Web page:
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I'm of the mind set that anything that isn't touching the ground is all good when it comes to rabbit poop. Anytime I plant in a place that was recently manured, I plant tall crops and make sure to mulch really well to prevent poo stuff from splashing up from the ground during rain. Corn, pole beans... tall stuff. Anything that is too close to the ground, gets fed to the animals just in case. I don't like to take too many chances with that stuff. I definitely don't mess with anything that's been grown near fresh poo from other species. That's just me though.

Then again, countless critters are pooping fresh on your food all day anyway. Birds, bats, bugs and whatever else is flying over, is leaving little bits of poo all over your food. Chances are, if you've eaten anything from your garden without washing it, you've consumed somethings poop. Also consider that many of the veggies and fruits often have little bugs living inside them that we don't see. They have poop in them too. If you use a fence or stakes to hold up your plants, check the fruit and leaves directly under those structures. Chances are that you'll find a lot of bird droppings in those spaces. The birds are perched on the stakes and leaving their deposits while they're watching for the next tasty insect to land nearby.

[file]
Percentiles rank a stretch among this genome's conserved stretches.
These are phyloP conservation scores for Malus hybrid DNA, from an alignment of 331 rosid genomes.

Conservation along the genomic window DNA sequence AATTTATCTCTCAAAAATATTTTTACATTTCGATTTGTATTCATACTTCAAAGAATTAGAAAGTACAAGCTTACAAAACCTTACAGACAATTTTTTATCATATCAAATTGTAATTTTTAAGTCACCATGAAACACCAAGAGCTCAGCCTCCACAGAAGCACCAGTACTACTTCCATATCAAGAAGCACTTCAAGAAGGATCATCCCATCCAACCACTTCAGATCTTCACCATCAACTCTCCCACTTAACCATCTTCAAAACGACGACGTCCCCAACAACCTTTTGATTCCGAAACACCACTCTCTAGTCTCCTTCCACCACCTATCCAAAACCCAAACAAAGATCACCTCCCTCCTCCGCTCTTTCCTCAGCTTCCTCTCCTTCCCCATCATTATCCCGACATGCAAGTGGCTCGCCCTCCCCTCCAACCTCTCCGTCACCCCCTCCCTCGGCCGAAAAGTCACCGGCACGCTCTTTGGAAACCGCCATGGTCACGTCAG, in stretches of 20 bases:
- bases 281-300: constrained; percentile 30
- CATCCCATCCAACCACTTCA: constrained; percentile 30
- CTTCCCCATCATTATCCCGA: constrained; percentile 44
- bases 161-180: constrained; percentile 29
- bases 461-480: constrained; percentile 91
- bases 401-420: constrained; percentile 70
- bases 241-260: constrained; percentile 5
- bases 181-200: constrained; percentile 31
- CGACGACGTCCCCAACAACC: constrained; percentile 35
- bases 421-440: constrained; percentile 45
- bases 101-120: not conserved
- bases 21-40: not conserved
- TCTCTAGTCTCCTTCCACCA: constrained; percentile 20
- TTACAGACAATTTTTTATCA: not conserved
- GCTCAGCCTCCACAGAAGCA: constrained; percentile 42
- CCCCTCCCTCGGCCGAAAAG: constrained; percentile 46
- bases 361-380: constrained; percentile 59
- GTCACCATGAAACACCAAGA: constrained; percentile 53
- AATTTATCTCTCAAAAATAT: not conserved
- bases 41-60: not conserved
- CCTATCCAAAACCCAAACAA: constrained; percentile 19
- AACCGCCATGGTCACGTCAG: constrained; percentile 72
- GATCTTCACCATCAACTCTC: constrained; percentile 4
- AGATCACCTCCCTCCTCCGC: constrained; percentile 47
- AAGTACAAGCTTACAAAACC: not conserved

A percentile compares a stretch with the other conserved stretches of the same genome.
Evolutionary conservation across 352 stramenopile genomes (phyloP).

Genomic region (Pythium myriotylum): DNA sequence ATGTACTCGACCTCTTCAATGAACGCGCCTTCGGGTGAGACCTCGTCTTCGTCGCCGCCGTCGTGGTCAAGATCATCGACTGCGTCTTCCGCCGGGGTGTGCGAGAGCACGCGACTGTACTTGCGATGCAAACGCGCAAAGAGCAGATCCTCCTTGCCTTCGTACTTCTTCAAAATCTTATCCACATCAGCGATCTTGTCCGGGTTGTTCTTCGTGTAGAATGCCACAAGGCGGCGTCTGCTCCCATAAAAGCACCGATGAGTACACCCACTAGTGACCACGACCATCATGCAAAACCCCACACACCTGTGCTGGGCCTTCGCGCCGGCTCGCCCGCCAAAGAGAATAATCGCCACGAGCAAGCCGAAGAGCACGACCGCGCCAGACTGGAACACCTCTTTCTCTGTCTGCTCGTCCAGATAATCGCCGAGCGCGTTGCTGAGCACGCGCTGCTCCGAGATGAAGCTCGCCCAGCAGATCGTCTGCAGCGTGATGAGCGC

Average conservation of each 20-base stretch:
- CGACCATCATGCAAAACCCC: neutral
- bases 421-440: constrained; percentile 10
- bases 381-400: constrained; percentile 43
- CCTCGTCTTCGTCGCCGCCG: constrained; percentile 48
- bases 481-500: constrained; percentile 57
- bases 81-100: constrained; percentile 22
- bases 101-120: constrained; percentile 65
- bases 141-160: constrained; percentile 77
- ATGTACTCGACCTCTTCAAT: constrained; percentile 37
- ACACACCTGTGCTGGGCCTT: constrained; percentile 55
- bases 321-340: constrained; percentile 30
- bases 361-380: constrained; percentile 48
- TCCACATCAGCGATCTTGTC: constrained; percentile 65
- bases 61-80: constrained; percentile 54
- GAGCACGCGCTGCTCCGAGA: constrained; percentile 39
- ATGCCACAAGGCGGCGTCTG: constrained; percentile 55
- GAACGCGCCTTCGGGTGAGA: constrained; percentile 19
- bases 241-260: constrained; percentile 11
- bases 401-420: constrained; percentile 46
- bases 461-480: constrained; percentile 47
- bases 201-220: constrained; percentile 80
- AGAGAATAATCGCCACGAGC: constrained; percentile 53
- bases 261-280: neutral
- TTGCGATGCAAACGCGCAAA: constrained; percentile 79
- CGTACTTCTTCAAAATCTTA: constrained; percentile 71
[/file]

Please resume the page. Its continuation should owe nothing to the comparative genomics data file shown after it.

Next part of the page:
Best wishes

 
chip sanft
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The organic standards do require a space -- ninety days, if I remember correctly -- between applying fresh manure and harvesting, with an eye on preventing pathogen transmission. Think about possible commercial sources of manure and it makes sense. And there have been cases of disease transmitted even by wild animal manures (wild pigs in CA, for instance). So I'm careful myself.